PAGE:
Talk to Patients About: Cleanliness vs. Vaccines
By Sean Price Texas Medicine April 2020

Historical data proves vaccines work. Year-over-year rates for vaccine-preventable diseases like measles and whooping cough show that the number of cases drops sharply and remains low after a vaccine is introduced.

Anti-vaccine activists have a theory to explain away this data. They say the rise of cleanliness and hygiene in the late 1800s – not vaccines – was the real force in stopping these diseases.

Out of all the anti-vaxx arguments, it’s the easiest to prove that it’s simply not true,” said Vincent Fonseca, MD, a public health and general preventive medicine specialist in San Antonio.

Physicians understand that pitting cleanliness against vaccines is a false choice. You can help your patients understand that both are important tactics for stopping the spread of diseases. It’s true that water treatment, food safety, handwashing, and other public health measures helped prevent many deadly diseases like cholera and tuberculosis, according to the U.S. Centers for Disease Control and Prevention. But it’s also true that some diseases like polio could be wiped out only with vaccines, which build the immune system’s defense against disease.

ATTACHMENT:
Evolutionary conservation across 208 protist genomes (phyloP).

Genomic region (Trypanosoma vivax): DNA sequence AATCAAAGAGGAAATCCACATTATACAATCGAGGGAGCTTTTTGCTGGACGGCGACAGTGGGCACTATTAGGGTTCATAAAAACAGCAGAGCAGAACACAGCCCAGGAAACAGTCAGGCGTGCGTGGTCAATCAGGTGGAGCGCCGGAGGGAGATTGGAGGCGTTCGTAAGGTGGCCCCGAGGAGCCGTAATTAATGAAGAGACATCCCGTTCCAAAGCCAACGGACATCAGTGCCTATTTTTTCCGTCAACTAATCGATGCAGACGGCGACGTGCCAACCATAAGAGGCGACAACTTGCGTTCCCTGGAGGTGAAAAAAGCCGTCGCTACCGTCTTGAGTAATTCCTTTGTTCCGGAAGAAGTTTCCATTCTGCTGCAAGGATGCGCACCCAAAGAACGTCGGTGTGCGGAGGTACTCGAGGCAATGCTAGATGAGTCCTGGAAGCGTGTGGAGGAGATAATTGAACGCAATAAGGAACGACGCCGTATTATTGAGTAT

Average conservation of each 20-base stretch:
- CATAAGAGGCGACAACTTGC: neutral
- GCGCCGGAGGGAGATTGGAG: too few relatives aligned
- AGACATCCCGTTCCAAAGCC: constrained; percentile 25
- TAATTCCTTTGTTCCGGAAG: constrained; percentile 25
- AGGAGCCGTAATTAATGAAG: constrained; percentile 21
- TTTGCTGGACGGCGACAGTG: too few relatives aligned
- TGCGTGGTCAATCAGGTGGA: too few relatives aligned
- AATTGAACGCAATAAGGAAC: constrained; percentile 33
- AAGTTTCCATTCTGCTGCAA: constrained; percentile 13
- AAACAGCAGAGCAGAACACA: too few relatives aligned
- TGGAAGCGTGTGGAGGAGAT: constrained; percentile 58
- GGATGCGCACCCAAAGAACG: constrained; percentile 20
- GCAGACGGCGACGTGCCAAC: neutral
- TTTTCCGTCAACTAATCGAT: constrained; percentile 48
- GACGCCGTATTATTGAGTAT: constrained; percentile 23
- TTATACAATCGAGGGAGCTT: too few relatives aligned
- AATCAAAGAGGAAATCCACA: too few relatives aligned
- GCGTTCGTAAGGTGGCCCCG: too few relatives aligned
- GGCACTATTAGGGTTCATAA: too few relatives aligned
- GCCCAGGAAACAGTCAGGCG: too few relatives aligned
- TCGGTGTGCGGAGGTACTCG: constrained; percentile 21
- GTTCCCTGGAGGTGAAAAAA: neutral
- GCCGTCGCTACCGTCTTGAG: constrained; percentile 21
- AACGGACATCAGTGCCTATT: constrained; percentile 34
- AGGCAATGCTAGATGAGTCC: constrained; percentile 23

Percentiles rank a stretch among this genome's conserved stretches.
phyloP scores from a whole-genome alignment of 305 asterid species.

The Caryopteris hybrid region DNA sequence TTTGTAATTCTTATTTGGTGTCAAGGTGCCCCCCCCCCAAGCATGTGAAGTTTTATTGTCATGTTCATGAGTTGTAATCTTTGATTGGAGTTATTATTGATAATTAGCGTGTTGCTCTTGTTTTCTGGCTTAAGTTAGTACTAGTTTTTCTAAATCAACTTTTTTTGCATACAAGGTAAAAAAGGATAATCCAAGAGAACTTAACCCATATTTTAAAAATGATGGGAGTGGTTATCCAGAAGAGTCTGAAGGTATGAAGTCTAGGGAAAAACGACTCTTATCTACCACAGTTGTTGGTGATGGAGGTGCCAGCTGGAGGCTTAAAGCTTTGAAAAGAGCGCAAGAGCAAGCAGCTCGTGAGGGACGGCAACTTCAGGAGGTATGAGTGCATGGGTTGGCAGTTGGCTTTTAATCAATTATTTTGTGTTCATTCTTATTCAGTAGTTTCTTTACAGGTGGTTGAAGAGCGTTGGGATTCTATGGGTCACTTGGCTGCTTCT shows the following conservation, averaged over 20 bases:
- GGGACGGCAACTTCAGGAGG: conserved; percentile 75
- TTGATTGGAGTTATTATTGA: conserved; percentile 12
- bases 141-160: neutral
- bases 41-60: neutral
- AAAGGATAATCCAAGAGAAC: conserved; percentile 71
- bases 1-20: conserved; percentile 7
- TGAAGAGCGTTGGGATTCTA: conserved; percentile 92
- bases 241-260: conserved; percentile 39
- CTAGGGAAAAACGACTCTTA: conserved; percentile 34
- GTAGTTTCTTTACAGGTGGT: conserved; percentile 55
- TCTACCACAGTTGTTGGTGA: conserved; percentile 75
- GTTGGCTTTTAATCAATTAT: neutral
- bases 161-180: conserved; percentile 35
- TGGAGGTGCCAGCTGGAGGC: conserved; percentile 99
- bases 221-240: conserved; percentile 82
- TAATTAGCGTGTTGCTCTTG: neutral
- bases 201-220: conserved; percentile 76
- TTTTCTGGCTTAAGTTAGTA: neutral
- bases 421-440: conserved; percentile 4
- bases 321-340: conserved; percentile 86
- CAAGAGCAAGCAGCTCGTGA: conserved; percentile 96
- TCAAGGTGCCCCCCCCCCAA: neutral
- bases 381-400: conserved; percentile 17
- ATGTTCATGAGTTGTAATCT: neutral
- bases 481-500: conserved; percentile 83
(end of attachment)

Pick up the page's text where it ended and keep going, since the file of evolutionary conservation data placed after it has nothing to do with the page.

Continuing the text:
You also can help your patients understand that scientific evidence shows vaccines are behind the significant declines in disease. All vaccines must go through studies to prove their safety and effectiveness before they are licensed by the Food and Drug Administration, Dr. Fonseca says. That research compares disease rates in vaccinated and unvaccinated people. It uniformly shows that people who are vaccinated are more protected against illness than those who are unvaccinated.

“If hygiene were the main reason that vaccine-preventable diseases were prevented, there would be no difference between the two groups,” he said.


Tex Med. 2020;116(4):47
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Last Updated On

March 31, 2020

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Sean Price


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Sean Price is a reporter for Texas Medicine and Texas Medicine Today. He grew up in Fort Worth and graduated from the University of Texas at Austin. He's worked as an award-winning writer and editor for a variety of national magazine, book, and website publishers in New York and Washington. He's also helped produce Texas-based marketing campaigns designed to promote public health. Sean lives in Austin and enjoys hiking, photography, and spending time with his wife and two sons.

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